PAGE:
Wednesday, February 28, 2018

Review: Brackenmore

Text © Richard Gary / Indie Horror Films, 2018
Images from the Internet

Directed by Chris Kemble and JP Davidson
Caragh Lake Films; Upstream Films; MVD Visual
72 minutes, 2016 / 2018

When I was in grade school, I had a teacher who posited that if our room was sealed off from the one next door, after 100 years or so it would probably be hard for the two classes to understand each other. I didn’t know what she was talking about then, but it stuck with me, and has resonated to me throughout my life.

That is sort of the premise of films like this and, say, The Wicker Man (1973) and Jug Face (2013), where remote villages come to have different gods that call on sacrifice and odd worship. For this film, it’s the isolated Irish titular town, where people mysteriously and regularly show up sneaking around in white death masks and stereotypically cultish long robes with cowls. No one ever does mention the Old Ones, though.

nto this peculiarity comes lovely Kate (Sophie Hopkins), who is summoned from London because her uncle has passed away, leaving her his modest estate (okay, small house) in town. She was born there, and is told to be his only living relative after she survived a car crash in her youth that killed her parents (i.e., the films prologue).

Everyone is acting oddly around her giving off a “what’ca doin’ in these here parts, stranger?” vibe. It’s pretty easy to figure out that the game is afoot, especially thanks to those masked folks showing up on the story’s periphery, circling ever closer. The lodging house in which she is staying and the lawyer handing the real estate in the late uncle’s will are, in the words of a friend of mine about this kind of thing, just not.

She gets cozy with a local named Tom (DJ McGrath), who shows her around town, unbeknownst to her hubby Allyn (Joe Kennard) back in London Town. While there are other people in the town, essentially Tom, the boarding house couple and the lawyer are just about all we meet in talking roles for the locals. We also don’t get to see too much of the town proper, as it seem to focus mostly on the indoors, other than the front of the houses on which the story focuses and a bit of the wooded area around the lake.

Events start to ramp up on this idyllic spot as someone in a mask and, yes, a cape with a cowl, attacks Kate, but she proves resourceful in what feels like a better way than most films that have women just be blade-fodder. Of course, the local constabulary accuses her of a night gone wrong, what with the attacker being a local and she being a…

It’s hard to tell in the story, and I liked this, whether certain actions are meant to scare her off into leaving, acts of retaliation of local vs. foreigner, or forcing her to stay. I guessed right, by the way.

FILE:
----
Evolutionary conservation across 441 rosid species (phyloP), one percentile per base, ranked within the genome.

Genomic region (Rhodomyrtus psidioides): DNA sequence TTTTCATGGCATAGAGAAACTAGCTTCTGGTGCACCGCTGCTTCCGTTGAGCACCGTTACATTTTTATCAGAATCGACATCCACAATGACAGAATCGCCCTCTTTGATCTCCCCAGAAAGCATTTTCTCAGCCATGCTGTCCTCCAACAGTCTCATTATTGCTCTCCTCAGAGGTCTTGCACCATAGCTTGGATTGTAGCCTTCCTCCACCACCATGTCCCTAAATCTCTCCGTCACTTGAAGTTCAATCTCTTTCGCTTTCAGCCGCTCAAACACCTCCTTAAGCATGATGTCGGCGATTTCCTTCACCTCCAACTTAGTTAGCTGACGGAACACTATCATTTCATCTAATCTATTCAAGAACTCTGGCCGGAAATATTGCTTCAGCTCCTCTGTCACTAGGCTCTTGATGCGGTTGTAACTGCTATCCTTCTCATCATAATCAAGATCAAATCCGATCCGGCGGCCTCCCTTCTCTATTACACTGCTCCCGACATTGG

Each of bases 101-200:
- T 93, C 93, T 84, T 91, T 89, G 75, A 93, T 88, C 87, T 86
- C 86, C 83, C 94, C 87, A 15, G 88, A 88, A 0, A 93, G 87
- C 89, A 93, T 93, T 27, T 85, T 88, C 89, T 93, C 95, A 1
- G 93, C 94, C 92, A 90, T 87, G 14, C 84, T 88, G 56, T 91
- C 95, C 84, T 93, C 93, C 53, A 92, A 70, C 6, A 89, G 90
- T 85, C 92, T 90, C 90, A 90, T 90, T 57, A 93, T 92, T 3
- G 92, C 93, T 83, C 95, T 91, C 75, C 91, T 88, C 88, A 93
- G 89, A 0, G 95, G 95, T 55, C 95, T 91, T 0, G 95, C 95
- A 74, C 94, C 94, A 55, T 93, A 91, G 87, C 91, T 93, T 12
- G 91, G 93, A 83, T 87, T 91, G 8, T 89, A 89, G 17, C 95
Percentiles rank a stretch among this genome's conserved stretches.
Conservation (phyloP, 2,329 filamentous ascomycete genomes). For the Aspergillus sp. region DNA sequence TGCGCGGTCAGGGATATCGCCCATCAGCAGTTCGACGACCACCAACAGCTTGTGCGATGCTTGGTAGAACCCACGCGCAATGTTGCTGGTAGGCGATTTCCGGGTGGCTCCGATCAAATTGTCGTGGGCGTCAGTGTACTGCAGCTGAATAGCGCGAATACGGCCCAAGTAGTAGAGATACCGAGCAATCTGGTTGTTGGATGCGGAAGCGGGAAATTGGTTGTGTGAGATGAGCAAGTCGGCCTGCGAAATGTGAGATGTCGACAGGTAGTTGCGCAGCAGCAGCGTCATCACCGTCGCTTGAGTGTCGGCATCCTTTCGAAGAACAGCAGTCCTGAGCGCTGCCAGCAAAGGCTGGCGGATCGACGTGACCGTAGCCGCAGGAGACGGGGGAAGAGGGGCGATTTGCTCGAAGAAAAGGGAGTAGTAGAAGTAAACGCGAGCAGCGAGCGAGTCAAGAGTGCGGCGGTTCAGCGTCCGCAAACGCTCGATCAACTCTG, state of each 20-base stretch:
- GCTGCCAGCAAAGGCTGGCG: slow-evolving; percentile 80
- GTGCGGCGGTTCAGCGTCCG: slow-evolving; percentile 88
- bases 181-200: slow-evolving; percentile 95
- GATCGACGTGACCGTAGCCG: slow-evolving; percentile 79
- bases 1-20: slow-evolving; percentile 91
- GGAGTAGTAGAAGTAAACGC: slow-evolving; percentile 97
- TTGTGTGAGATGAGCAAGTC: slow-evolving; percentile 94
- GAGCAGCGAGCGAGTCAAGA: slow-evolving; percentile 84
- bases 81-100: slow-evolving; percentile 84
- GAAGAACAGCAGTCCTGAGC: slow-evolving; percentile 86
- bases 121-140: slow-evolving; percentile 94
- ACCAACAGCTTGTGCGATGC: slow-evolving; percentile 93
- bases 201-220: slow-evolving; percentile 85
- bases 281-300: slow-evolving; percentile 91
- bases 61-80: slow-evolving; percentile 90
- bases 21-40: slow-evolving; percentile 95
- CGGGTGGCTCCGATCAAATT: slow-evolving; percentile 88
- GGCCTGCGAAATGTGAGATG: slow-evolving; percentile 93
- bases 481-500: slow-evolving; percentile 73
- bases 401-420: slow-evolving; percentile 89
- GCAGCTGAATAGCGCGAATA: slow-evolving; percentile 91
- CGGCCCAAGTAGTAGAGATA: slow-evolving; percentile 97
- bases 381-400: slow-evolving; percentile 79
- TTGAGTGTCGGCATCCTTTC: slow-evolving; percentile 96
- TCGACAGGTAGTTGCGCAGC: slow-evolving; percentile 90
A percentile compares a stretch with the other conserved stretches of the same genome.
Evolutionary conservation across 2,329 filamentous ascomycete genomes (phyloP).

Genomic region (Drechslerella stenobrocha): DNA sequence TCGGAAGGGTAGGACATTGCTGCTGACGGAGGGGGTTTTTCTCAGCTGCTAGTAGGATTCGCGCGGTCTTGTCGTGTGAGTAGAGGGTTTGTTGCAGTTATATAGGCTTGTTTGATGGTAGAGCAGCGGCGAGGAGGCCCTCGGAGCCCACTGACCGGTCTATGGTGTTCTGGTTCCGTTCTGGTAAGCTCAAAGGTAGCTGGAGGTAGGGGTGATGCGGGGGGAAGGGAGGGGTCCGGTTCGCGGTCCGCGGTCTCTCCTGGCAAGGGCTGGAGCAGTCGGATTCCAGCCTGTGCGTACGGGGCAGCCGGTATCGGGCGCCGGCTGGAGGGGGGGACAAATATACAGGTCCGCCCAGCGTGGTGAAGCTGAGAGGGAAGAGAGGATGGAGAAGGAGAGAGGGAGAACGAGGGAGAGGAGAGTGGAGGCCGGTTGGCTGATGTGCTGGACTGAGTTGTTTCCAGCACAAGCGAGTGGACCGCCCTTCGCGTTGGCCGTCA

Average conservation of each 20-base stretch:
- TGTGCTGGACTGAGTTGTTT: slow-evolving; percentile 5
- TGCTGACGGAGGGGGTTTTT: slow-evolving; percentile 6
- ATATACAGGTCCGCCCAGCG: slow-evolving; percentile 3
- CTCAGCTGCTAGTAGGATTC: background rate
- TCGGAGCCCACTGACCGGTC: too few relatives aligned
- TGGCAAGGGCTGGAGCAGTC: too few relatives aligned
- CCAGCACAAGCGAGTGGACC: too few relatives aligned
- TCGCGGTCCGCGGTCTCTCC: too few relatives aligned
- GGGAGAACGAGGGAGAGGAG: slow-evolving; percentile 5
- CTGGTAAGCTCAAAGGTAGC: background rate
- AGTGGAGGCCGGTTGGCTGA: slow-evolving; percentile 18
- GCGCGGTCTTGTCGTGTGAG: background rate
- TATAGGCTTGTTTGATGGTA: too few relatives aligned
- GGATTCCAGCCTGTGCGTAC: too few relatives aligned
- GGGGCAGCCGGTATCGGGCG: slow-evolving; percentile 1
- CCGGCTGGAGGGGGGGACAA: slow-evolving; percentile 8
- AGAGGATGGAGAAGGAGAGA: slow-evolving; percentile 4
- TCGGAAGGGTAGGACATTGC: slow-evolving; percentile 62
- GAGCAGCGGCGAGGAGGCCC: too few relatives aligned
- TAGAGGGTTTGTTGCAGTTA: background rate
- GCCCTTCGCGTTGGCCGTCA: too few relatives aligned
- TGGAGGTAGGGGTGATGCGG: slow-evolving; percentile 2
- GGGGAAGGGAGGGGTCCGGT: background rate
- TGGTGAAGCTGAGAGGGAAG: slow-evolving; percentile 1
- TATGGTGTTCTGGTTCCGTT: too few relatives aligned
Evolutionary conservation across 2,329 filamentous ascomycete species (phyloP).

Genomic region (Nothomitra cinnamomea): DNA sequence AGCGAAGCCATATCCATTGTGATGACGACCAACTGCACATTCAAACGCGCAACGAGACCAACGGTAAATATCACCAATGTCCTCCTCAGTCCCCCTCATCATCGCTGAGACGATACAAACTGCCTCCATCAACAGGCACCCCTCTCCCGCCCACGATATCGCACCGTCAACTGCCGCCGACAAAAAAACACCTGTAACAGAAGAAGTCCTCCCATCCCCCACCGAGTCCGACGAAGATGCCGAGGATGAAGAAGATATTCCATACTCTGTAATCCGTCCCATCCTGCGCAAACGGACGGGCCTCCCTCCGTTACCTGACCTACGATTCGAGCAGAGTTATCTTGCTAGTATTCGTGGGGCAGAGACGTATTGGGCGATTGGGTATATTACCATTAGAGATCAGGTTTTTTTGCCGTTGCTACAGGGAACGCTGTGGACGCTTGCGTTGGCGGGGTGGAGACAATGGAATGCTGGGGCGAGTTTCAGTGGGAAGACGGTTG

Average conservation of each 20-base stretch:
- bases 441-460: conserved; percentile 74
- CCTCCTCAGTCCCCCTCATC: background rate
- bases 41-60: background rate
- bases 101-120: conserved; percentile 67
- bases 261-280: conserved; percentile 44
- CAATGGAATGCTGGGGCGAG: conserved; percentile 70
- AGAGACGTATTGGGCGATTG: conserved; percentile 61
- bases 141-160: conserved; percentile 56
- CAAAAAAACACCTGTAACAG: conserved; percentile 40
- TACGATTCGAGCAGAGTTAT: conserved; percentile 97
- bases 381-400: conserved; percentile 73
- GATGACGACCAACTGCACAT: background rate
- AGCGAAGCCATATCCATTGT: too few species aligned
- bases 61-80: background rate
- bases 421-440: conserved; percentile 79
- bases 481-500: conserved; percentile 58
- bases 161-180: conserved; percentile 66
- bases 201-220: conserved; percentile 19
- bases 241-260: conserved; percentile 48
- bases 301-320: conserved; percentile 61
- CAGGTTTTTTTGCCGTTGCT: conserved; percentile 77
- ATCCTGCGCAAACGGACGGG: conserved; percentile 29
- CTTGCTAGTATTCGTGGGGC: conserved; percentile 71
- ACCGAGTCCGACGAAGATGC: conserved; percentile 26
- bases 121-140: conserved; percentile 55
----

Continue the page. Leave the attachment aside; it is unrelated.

There are little and subtle things that caught my eye though. For example, in the lawyer’s office there is a binder on a self behind Kate that has, in handwritten letters, 1916. This is an important date in relatively modern Irish history being the same year as Éirí Amach na Cásca, also known as the Easter Rising. No wonder the cop was critical about someone from London.

Along the way, there are hints about what is happening, such as a radio station going wild in the prologue, but mostly the story follows a line that feels familiar, with some elements that have been seen before in these kinds of genre films, even as far back as some Hammer Films,

The film is beautifully shot, and Hopkins is certainly easy on the eyes; she reminds me a bit of Kiera Knightly (if the latter were attractive), being lean of form and a strong chin. Smartly, the film goes for the tight, near claustrophobic closeness of the village, making it seem even smaller than it probably is (filmed in County Cork), especially since we are focused on a particular group of people. Of course, it also is a good way to keep the budget down (which I respect).

There are definitely some clichés here and there, and the big reveal of a specific person is a duh moment, but there are others you may not see coming, so I guess it’s still a “win.” While the ending is enjoyable, it also is a bit unclear. Call me crazy, but it feels like at one time this was a slightly different story, and they edited certain parts out (might explain there being two directors?). For example, during its filming, the working title was Banshee: Beyond the Lake, and there is even a Banshee listed in the IMDB credits, but I don’t remember seeing one. I enjoy Banshee stories, and I was puzzled. Perhaps in the sequel (which I would happily watch if there is one), or in a Director’s Cut version? I’m not sure. But what I am positive of is that I would have liked to have heard a commentary track that might answer some of my questions. Again, perhaps the Director’s Cut version at some point will do this. Meanwhile, the only extra available on this DVD is the chapter breaks.

The cast is all great, with Hopkins being outstanding by expressing a large range of emotions, and the accents don’t be doin’ no harm, either. There aren’t too many bloody scenes, but when it’s there, it’s a cornucopia of the red goo. A couple of other really good SFX appear here and there from Pitch Black Films, as well. Despite it all and because of the acting and cinematography¸ I’m happy I had the chance to see this, though I’m still scratching my head just a bit.

1 comment:

  1. I co-wrote the original screenplay so I can tell all about how and why it was changed. Can't go into on here though.